While Mexican immigrants remained essential to the U.S. economy in the American Southwest, their socio-cultural presence was detested by society at large out of nativist fears of “racial impurity.” Certain states implemented and enforced segregation practices implemented further attests to this fear, as Mexicans were barred from entering “white-only” movie theatres, restaurants, and other public places (Ngai, 2004, p. 147). Such policies illuminate the desire in the US to preserve the purity of the white race in America at all costs. These racial undertones permeated imperialistic ideology in the United States beginning during the nineteenth century, which validates Ngai’s cogent argument that the braceros program manifested a form of “imported colonialism” because the Mexican immigrants constituted an exploited, devalued workforce deployed solely to benefit the economy in the American Southwest at their human expense. Ngai’s concept “imported colonialism” retains de facto socio-legal connotations embedded in formally non-colonial relationships and spaces (Ngai, 2004, p. 129). Some Mexican workers who migrated to the United States through the bracero program appealed to become American citizens. However, they were denied U.S. citizenship for a litany of reasons including if they voted in the Mexican elections, or if they did not fight for the United States in World War II. It was typical for people living at the border to have their identities shaped and reshaped between demands of living on imaginary border lines and the legal demands of the nation state. The Bracero program helped create a proletariat class that was racialized and included a lot of people. Indeed, the history of those living on the borderlands with citizenship who were subject to being deported and/or affected arbitrarily. As a result of their liminal position, their identities were external to social construction of them as both. Thus, Mexican citizenship has historically been rendered vulnerable by social convention. Mexican labor was devalued, which is evident through the paltry wages they earned in comparison to white workers as well as the squalid living conditions they were forced to endure. The U.S. government did not follow up on the adherence of employers and workers to contracts, so Mexican workers had no access to their families or external resources. As such, these immigrates remained cast as cultural and racial Others who were incapable of assimilating and acculturating.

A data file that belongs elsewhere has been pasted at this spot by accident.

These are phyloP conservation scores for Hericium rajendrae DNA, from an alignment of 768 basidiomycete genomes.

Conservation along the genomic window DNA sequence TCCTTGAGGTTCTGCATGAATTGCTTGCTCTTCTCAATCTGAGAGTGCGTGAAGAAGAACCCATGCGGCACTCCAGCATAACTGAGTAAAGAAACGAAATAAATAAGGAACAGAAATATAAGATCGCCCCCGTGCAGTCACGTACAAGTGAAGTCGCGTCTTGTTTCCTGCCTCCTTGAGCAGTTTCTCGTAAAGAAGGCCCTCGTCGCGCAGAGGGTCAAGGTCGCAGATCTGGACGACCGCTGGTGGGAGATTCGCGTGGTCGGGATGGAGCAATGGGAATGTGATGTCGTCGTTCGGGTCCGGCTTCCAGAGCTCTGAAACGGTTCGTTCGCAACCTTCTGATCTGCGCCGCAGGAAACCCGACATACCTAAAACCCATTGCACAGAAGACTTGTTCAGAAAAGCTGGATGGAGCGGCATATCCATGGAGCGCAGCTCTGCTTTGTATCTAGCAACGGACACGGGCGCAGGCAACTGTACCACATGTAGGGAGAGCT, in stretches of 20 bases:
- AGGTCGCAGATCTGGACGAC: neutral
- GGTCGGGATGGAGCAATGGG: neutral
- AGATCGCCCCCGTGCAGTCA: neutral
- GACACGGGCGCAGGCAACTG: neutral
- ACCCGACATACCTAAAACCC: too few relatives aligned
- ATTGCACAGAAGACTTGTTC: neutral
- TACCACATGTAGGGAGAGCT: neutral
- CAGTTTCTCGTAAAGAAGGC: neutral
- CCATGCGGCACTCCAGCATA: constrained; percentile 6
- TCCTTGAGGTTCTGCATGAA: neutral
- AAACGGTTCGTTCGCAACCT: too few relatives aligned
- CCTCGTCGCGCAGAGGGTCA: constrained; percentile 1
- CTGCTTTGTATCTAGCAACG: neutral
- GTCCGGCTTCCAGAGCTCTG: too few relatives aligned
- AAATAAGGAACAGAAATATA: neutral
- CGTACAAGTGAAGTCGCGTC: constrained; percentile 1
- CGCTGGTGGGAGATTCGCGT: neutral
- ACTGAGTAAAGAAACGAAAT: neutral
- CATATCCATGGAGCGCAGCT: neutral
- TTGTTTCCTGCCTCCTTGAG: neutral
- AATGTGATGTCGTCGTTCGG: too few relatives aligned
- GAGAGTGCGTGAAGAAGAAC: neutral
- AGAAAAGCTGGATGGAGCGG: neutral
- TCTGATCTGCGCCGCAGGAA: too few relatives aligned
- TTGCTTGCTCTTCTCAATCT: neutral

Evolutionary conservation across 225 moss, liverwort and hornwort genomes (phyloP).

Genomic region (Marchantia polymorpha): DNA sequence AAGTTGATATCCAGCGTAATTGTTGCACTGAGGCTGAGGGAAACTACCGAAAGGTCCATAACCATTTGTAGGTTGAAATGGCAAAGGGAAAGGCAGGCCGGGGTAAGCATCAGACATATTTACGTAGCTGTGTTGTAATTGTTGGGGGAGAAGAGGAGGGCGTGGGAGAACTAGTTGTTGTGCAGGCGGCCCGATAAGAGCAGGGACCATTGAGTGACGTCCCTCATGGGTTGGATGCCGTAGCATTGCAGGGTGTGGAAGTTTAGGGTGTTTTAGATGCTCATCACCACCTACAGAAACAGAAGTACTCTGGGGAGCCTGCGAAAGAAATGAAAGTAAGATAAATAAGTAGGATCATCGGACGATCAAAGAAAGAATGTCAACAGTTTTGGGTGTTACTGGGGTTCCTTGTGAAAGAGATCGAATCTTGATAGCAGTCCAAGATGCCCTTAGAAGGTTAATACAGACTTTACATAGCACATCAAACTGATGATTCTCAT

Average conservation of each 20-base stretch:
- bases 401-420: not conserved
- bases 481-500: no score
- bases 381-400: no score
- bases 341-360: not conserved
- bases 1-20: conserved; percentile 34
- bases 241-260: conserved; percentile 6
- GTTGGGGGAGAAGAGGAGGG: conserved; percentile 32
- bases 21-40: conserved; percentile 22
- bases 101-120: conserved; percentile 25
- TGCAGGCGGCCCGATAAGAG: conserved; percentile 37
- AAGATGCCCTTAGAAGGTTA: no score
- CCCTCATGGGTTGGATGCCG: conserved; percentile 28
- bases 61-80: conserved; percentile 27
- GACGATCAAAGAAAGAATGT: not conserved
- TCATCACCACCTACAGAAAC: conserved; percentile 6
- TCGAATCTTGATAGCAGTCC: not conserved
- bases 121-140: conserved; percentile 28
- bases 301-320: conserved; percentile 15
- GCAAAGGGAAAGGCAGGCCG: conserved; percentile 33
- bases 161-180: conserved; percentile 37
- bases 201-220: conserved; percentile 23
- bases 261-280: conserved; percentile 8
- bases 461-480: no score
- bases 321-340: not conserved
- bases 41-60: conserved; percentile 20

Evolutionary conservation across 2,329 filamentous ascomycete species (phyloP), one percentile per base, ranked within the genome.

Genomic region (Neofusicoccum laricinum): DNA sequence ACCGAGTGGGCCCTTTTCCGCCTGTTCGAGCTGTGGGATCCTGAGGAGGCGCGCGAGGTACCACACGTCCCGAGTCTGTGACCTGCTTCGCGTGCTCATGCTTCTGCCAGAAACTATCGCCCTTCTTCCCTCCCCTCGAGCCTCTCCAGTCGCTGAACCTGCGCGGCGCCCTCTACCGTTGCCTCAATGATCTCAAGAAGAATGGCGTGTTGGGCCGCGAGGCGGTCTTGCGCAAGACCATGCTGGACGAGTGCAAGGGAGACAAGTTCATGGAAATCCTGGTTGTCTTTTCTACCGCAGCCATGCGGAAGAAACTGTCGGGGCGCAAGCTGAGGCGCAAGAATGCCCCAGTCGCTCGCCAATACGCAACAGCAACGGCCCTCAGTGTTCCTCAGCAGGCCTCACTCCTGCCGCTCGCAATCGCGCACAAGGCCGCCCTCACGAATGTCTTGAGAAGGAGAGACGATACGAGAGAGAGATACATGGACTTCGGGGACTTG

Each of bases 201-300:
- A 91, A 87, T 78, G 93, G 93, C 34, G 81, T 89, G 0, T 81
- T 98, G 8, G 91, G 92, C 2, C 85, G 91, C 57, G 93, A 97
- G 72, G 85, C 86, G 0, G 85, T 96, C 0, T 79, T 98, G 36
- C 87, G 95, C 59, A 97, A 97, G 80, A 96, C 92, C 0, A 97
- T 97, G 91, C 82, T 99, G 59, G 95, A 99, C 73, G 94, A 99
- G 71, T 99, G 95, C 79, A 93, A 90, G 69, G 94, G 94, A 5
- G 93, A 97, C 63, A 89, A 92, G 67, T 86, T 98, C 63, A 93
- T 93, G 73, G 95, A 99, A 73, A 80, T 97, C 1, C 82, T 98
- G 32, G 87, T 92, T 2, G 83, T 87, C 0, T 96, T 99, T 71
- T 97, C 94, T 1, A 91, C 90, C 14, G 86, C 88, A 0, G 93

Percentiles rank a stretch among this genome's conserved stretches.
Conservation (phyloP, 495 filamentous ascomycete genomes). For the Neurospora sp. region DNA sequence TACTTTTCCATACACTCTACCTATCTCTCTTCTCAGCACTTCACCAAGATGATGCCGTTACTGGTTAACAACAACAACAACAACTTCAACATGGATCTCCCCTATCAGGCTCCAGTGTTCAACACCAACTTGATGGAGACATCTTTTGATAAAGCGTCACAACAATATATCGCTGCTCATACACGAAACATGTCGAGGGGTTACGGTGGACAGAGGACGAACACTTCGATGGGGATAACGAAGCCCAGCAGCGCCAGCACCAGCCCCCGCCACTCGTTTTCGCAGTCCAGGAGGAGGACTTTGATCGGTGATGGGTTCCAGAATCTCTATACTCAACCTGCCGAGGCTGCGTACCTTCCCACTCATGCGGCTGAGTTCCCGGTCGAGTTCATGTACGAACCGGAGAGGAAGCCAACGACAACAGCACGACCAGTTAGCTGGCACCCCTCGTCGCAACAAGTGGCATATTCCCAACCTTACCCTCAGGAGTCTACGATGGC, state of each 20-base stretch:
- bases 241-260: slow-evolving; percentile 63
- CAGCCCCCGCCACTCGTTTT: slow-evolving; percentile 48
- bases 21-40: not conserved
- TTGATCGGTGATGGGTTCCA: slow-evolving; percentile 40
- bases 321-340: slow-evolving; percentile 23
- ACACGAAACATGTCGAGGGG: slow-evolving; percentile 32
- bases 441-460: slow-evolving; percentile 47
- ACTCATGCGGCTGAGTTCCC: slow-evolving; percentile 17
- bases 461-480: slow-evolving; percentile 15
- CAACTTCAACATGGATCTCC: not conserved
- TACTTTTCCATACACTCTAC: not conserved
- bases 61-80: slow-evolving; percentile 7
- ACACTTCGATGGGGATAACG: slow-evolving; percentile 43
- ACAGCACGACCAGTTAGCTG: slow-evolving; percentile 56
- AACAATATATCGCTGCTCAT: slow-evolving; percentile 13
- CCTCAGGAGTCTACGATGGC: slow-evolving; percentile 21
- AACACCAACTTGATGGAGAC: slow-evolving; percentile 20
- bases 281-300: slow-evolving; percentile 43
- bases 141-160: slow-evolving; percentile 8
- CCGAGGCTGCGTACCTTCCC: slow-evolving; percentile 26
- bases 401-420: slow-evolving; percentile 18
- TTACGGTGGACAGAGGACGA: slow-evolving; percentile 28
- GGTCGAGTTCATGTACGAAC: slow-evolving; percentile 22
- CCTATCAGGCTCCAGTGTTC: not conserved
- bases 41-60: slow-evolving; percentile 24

In addition to the racial undertones and imperatives of the bracero program, gendered undertones in conjunction with the program’s obvious economic function were also subtly implicated. Only men could enter the United States on work visas as braceros. However, American employers often urged the braceros to bring their families and friends illegally into the United States as undocumented workers to work alongside their compatriots for paltry wages. As a result, female immigrant workers who labored in the fields were automatically viewed as illegal aliens unfit for arduous labor. This construction relates to salient notions about gendered labor within the heteropatriarchal family model, which represents the “social organization of a nuclear family with the male as the head of the household” who possesses the majority of power through the division of society into private and public spheres (Vora, 2010). In the private sphere, unpaid, domestic work—often referred to as reproductive labor and traditionally regarded as feminine labor occurred—such as the socialization of children and caring for the elderly and infants was considered unskilled due to the lack of contract and monetary compensation for such labor. In contrast, labor performed in the public sphere traditionally by males was deemed “productive” because it was organized through contracts between a worker and employer (Vora, 2010). Reproductive labor, although regarded by U.S. society as unskilled and unworthy of public recognition, it nonetheless retains much value and social, cultural, and economic currency because it allowed for the productive labor of the male to yield higher profits. This paradigm represents the Fordist mode of capitalist production, which further developed the notion of gendered labor by asserting that the male worker who, by putting in time and energy into the productive work force, performs work of value as a result of women’s unpaid, reproductive labor in the home. The transposition of this family model onto immigrant families via government policy resulted in immigrant women being affected in different ways than immigrant men were. The exclusion of women from the bracero program suggests the implied belief held by American lawmakers that women were unfit to perform the productive, back-breaking labor necessary to reap profits in the agricultural American Southwest.